Sport Sciences for Health     Hybrid Journal   (Followers: 5)
Sport, Education and Society     Hybrid Journal   (Followers: 13)
Sport, Ethics and Philosophy     Hybrid Journal   (Followers: 3)
Sport, Exercise, and Performance Psychology     Full-text available via subscription   (Followers: 13)
Sport- und Präventivmedizin     Hybrid Journal   (Followers: 3)
Sportphysio     Hybrid Journal  
Sports Health: A Multidisciplinary Approach     Hybrid Journal   (Followers: 4)
Sports Medicine     Full-text available via subscription   (Followers: 36)
Sports Medicine - Open     Open Access   (Followers: 13)
Sports Medicine and Arthroscopy Review     Full-text available via subscription   (Followers: 9)
Sports Medicine and Health Science     Open Access   (Followers: 1)
Sports Medicine International Open     Open Access   (Followers: 2)
Sports Medicine, Arthroscopy, Rehabilitation, Therapy & Technology     Open Access   (Followers: 17)
Sportverletzung · Sportschaden     Hybrid Journal   (Followers: 2)
Sri Lankan Journal of Sports and Exercise Medicine     Open Access  
Translational Sports Medicine     Hybrid Journal  
Zeitschrift für Sportpsychologie     Hybrid Journal   (Followers: 2)
Similar Journals
Journal Cover
Sports Medicine - Open
Number of Followers: 13  

  This is an Open Access Journal Open Access journal
ISSN (Print) 2199-1170 - ISSN (Online) 2198-9761
Published by SpringerOpen Homepage  [262 journals]
  • Reducing Injuries in Soccer (Football): an Umbrella Review of Best
           Evidence Across the Epidemiological Framework for Prevention

    • Abstract: Abstract Soccer is the most popular sport in the world. Expectedly, the incidence of soccer-related injuries is high and these injuries exert a significant burden on individuals and families, including health and financial burdens, and on the socioeconomic and healthcare systems. Using established injury prevention frameworks, we present a concise synthesis of the most recent scientific evidence regarding injury rates, characteristics, mechanisms, risk and protective factors, interventions for prevention, and implementation of interventions in soccer. In this umbrella review, we elucidate the most recent available evidence gleaned primarily from systematic reviews and meta-analyses. Further, we express the exigent need to move current soccer injury prevention research evidence into action for improved player outcomes and widespread impact through increased attention to dissemination and implementation research. Additionally, we highlight the importance of an enabling context and effective implementation strategies for the successful integration of evidence-based injury prevention programs into real-world soccer settings. This narrative umbrella review provides guidance to inform future research, practice, and policy towards reducing injuries among soccer players.
      PubDate: 2020-09-21
  • The relationship between physical fitness attributes and sports injury in
           female, team ball sport players: a systematic review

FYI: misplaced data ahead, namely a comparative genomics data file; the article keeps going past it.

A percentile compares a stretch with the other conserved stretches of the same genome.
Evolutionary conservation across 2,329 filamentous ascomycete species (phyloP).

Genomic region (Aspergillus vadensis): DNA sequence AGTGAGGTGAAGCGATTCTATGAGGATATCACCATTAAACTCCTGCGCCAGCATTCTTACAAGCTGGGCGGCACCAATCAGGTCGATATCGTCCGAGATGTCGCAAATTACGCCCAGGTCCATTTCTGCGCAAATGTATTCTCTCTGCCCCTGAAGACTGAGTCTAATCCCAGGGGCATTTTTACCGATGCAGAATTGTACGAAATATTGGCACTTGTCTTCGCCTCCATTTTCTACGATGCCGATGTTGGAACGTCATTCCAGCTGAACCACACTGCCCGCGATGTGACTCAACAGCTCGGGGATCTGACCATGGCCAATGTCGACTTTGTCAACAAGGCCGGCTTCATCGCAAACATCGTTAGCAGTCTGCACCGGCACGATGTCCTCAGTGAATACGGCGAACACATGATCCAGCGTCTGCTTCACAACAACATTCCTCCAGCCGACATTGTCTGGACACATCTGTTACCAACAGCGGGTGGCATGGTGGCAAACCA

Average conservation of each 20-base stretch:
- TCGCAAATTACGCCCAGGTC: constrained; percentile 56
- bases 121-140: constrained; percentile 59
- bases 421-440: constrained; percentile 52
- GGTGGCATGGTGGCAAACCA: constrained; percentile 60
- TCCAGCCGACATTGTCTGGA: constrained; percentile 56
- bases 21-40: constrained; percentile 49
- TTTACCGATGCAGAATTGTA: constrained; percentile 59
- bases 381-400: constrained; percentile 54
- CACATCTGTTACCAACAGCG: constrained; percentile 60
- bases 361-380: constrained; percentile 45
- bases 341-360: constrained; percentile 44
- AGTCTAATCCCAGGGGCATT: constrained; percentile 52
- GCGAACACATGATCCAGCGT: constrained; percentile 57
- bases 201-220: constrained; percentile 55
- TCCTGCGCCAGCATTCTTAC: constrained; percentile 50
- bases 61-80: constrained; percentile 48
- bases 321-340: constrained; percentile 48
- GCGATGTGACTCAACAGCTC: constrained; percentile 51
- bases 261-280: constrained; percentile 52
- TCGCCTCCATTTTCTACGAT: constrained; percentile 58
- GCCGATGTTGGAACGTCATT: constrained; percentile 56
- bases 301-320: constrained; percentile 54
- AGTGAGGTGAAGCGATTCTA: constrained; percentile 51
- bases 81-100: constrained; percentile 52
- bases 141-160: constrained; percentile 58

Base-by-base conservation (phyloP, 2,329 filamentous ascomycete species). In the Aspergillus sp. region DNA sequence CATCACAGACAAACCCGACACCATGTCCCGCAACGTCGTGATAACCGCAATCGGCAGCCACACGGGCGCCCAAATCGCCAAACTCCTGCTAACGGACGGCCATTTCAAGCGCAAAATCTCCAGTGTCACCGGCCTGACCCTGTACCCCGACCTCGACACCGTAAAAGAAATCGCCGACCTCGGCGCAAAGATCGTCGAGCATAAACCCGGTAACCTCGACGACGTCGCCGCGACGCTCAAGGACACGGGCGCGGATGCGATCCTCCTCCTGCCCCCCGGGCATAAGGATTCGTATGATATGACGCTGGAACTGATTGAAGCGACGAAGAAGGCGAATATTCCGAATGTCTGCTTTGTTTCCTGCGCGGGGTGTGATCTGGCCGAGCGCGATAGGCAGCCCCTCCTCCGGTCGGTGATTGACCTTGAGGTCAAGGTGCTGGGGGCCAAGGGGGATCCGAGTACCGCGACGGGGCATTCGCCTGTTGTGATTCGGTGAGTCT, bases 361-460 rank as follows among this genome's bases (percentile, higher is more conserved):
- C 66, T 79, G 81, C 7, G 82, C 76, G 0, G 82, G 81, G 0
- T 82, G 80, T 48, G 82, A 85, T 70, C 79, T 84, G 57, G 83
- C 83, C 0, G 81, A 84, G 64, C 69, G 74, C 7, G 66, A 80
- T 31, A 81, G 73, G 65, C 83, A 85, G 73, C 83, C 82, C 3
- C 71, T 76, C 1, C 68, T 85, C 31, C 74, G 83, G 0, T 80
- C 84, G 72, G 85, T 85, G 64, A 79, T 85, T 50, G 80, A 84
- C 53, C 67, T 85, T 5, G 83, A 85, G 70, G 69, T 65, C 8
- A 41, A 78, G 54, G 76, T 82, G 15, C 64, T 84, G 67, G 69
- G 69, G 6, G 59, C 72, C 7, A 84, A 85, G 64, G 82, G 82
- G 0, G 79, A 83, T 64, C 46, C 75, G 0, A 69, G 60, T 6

• Abstract: Background Understanding the relationships between physical fitness characteristics and sports injury may assist with the development of injury minimisation programs. The purpose of this systematic review was to investigate the association between physical fitness attributes and sports injury in female, team ball sport players. Methods Four scientific databases (MEDLINE, EMBASE, SPORTDiscus, Scopus) and reference lists of relevant research were searched for eligible studies up to September 2, 2019. Full-text articles examining the relationship between physical fitness and sports injury in female, team ball sport players were included. A modified Downs and Black checklist was used to assess methodological quality. Data synthesis determined summary conclusions based on the number of significant relationships divided by the total relationships investigated and reported as a percentage. Level of certainty was identified for summary conclusions based on level of evidence. Sub-analyses regarding competition level, age, and single injury types were also conducted. Results A total of 44 studies were included. Data synthesis revealed no associations (low to moderate certainty) between body composition (1/9; 11%), flexibility (18–20%), and balance (2/8; 25%) and ‘any injury’ classification. No associations (mostly of moderate certainty) were found between flexibility (0–27%), muscular strength (0–27%), and body composition (14–33%) and various body region injury classifications, whereas mixed summary conclusions were shown for balance (0-48%). Many associations between physical fitness and sports injury were deemed ‘unknown’ or with an insufficient level of certainty. Sub-analyses revealed no association between strength and noncontact ACL injuries (0/5; 0%) or ankle sprains (0/12; 0%), and between flexibility and ankle sprains (1/5; 20%); however, insufficient certainty of these results exists. Clear associations were concluded between balance and lower body injuries in female, non-elite (10/16; 63%) and junior (9/12; 75%) team ball sport players, with moderate and insufficient certainty of these results, respectively. Conclusion Limited evidence is available to demonstrate relationships between physical fitness and sports injury in female, team ball sport players. High-quality evidence investigating the multifactorial nature of sports injury, including the interactions physical fitness qualities have with other injury determinants, is needed to better understand the role of physical fitness in minimising sports injuries in female, team ball sport players. Trial Registration CRD42017077374 (PROSPERO on September 14, 2017).